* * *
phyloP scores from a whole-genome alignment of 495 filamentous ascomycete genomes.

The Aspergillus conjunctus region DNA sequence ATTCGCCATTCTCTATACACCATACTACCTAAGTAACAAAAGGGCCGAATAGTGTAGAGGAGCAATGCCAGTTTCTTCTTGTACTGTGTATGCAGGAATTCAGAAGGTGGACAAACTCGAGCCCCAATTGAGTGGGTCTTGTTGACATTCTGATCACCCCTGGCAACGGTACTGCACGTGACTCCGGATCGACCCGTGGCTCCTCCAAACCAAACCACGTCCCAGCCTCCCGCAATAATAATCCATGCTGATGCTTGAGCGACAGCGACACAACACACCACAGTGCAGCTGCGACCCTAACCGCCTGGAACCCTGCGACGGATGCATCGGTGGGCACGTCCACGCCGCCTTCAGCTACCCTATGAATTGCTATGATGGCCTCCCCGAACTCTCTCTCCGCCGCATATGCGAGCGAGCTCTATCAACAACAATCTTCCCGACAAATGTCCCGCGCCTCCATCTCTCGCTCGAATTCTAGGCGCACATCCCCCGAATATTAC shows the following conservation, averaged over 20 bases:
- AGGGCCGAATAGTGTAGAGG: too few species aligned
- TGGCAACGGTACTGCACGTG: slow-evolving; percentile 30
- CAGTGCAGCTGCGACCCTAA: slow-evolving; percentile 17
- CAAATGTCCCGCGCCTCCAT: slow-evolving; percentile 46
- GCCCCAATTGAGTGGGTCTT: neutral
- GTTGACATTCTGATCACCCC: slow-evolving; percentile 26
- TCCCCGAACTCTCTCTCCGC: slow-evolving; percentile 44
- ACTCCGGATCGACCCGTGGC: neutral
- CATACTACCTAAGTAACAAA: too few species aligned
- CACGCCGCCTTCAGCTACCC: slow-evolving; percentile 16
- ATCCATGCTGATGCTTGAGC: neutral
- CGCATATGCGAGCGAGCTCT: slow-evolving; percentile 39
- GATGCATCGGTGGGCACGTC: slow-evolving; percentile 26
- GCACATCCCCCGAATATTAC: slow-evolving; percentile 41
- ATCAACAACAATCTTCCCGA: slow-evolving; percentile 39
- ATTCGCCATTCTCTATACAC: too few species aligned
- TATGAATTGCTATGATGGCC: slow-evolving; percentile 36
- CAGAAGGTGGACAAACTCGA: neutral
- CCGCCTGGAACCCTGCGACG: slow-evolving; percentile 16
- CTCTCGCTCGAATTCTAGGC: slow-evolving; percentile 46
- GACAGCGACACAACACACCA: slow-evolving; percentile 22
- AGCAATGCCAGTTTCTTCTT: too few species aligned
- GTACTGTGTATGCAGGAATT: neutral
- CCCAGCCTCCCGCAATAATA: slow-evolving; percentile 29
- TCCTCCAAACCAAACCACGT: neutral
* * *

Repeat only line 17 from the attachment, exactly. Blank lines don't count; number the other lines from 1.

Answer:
- ATCAACAACAATCTTCCCGA: slow-evolving; percentile 39